Hoping for the McRib

He shall judge between the nations, and shall decide disputes for many peoples; and they shall beat their swords into plowshares, and their spears into pruning hooks; nation shall not lift up sword against nation, neither shall they learn war anymore.-Isaiah 2:4

 
4ecebbc1-6bc0-4657-b354-5f0bf3066edeA week or so ago, I went in search of late night fast food. The undergrad in front of me was palpably excited about purchasing a McRib, declaring his intentions to all around him long before he got to the front. Unfortunately for him, he was quite drunk and we were at Whataburger, not McDonald’s.

As the commendably patient cashier tried to explain to him why he wouldn’t be getting a McRib at Whataburger, his look of pure befuddlement spoke to me because I recognize it. I’ve worn it before, at least spiritually, and I’m afraid the church in America has joined me quite frequently.

Today is the first Sunday of Advent, a time the church has traditionally reserved for reflection, preparation, and anticipation of Christmas, mirroring the long wait for Messiah’s arrival. Many attribute certain ideas to each of the four Sundays, and today is set aside for Hope.

I’m not sure how to keep hope during centuries of oppression, but then again I’m not always sure how to keep hope in 2016. It feels like every new poll confirms we’ve set worse and worse record lows for trust in politicians, the media, and even each other. It’s a good and appropriate time to preach hope in Christ and Christ alone, as many on both sides of the political aisle did surrounding the election. But what if when we look to Jesus, we’re looking for things we won’t find in Him?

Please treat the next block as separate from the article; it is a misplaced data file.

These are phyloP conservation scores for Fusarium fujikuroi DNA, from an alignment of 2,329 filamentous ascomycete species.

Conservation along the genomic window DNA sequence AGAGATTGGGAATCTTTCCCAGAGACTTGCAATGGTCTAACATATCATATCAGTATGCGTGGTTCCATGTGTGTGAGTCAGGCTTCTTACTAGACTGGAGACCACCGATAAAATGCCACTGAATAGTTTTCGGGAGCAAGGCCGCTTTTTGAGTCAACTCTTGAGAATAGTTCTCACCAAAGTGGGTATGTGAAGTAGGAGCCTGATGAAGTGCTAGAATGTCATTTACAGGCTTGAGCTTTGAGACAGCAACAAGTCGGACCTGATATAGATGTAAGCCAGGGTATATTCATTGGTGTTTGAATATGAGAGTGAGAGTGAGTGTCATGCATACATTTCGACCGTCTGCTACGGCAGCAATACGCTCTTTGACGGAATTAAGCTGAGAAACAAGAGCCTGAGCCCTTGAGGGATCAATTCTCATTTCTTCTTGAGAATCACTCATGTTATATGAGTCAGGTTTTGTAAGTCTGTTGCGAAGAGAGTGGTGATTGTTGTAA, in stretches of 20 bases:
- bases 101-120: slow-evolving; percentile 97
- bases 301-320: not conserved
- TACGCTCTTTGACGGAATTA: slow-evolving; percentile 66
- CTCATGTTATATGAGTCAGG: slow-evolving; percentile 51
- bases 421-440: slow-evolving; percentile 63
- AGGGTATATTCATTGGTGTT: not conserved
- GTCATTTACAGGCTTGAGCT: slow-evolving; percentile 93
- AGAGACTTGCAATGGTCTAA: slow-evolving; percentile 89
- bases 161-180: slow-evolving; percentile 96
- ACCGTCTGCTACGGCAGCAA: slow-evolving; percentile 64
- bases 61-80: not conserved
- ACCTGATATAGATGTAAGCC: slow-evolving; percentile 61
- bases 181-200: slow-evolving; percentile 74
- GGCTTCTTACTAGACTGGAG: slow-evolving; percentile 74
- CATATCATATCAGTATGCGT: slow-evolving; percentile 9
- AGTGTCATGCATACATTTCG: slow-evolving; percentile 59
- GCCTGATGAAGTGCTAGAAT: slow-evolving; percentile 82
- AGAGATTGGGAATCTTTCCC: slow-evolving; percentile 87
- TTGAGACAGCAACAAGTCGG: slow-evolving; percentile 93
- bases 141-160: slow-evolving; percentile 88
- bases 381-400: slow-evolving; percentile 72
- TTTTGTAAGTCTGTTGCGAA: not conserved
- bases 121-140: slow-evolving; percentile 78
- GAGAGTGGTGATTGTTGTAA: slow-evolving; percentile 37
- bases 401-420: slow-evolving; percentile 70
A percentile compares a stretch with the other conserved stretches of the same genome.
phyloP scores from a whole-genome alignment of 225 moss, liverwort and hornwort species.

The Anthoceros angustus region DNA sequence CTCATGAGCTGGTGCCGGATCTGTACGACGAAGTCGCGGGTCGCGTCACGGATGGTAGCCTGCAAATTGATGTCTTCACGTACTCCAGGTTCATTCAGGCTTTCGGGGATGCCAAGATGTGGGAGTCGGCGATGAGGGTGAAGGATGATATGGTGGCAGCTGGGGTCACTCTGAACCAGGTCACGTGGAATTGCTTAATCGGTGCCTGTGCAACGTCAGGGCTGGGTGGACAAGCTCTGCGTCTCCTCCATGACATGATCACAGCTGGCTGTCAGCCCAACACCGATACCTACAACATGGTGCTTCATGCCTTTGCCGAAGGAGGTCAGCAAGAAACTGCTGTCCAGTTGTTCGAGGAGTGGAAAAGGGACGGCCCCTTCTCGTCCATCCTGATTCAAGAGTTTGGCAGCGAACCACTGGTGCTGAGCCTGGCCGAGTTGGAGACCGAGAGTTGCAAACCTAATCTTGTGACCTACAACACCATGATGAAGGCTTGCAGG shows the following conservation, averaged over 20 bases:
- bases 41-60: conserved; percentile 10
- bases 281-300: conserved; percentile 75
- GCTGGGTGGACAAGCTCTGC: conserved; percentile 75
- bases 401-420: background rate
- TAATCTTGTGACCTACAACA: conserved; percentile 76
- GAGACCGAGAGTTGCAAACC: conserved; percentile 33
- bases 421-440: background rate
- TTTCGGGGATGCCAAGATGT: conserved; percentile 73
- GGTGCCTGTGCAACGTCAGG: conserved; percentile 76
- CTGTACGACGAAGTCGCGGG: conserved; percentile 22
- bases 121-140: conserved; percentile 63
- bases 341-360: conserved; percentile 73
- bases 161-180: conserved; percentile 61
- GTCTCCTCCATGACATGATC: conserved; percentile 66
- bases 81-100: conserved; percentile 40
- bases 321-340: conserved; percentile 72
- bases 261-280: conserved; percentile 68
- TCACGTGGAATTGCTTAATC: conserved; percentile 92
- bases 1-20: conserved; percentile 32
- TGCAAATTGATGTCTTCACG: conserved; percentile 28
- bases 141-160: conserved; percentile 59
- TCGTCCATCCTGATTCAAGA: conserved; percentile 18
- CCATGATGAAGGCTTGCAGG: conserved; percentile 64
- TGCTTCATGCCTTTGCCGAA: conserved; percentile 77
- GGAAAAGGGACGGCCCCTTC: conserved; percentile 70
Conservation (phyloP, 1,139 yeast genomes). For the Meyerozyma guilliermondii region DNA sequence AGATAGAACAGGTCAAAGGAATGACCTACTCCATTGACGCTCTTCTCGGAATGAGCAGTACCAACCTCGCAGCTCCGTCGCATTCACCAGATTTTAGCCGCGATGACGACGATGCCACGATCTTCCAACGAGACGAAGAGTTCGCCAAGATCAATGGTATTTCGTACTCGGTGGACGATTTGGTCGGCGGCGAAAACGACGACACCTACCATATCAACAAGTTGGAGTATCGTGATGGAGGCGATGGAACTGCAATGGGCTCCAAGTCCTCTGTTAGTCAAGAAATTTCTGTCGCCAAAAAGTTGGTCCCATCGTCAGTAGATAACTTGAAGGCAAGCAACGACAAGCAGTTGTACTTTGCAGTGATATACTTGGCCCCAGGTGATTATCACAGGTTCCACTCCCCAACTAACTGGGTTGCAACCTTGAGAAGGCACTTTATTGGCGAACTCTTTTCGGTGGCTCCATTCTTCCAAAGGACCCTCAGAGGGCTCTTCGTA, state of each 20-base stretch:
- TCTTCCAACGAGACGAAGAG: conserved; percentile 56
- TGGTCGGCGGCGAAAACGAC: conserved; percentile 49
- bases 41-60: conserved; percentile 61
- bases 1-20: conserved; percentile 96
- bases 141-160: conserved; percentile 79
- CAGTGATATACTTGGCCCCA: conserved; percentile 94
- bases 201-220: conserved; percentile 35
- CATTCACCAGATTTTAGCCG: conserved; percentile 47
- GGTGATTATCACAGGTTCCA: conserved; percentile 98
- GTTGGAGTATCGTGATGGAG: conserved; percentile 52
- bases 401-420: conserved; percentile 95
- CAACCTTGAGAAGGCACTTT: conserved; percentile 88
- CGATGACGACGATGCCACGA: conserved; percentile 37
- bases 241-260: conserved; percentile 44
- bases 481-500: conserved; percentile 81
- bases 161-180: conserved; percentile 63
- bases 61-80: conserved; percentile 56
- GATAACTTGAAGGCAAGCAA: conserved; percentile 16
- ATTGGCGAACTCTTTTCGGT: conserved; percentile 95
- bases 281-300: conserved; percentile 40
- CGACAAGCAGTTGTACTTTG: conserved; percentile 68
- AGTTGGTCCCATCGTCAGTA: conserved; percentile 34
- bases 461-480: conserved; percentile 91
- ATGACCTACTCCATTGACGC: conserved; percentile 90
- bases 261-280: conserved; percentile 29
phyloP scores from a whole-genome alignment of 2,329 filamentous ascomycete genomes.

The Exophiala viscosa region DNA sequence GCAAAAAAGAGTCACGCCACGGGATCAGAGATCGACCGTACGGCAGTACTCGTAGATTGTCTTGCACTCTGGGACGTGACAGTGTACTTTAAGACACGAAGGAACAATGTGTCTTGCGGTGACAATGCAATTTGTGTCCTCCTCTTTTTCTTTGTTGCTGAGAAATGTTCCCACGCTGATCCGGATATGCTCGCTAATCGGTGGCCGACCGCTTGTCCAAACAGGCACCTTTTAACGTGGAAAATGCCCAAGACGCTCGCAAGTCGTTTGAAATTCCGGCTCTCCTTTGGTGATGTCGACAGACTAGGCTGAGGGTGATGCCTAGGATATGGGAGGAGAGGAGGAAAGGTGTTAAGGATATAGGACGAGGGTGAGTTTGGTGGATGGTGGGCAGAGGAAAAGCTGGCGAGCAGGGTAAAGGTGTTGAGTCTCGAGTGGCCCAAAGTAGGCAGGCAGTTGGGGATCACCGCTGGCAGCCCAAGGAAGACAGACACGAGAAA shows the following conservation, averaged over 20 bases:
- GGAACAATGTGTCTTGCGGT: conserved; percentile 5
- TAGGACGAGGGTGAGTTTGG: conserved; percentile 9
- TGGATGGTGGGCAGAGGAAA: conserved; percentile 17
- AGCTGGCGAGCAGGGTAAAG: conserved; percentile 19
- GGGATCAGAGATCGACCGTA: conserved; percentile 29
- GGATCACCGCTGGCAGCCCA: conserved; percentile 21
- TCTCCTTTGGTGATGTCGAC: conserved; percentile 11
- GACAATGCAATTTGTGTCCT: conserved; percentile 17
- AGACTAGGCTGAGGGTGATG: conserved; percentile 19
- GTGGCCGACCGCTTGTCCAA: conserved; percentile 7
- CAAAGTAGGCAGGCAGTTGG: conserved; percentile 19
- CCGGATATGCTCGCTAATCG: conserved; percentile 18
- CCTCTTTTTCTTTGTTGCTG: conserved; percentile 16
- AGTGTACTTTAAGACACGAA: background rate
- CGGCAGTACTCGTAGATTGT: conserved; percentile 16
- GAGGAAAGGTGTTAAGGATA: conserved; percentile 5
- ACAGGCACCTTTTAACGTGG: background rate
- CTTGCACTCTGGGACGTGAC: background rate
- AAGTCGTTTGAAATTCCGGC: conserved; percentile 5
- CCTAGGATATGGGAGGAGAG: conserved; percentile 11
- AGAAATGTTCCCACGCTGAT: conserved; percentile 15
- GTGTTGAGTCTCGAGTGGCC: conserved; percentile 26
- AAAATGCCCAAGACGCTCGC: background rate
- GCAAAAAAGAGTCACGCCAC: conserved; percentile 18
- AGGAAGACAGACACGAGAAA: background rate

In Christ we find hope, but not necessarily the kind of hope we recognize at first. Hope takes our American expectations of glory, prestige, and respectability and flips them on their heads. Hope was born in a manger, not oppulance, fleeing as a refugee instead of enjoying what He deserved. Hope walked dusty roads with the sinful and dangerous rather than marbled halls of power with the important and respectable. Hope preached justice for the oppressed instead of singing the praises of their oppressors, whether they came from within the faith community or not. And in the end, the very embodiment of Hope was tortured to death, rose again, and invites us to do the same. The more time we spend learning from this Jesus, the slaughtered-yet-risen Lamb, the more our hope will look like the coming of the Kingdom He preached…and the more we’ll enact it as we wait for fulfillment.

Maybe we’ve decided that hoping in Christ means hoping for progressive social policies. Or the cutting of entitlements. Or globalism. Or the renewal of America as a global superpower. Or any of the other various things we think will restore our world. Don’t get me wrong, we all have our individual hopes and opinions on what will make life better (I was certainly hoping for a Bama win in the Iron Bowl yesterday), but hitching any of that to the expectation of Messiah will leave us looking as foolish as an inebriated McRib fan in a Whataburger.

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Hoping for the McRib

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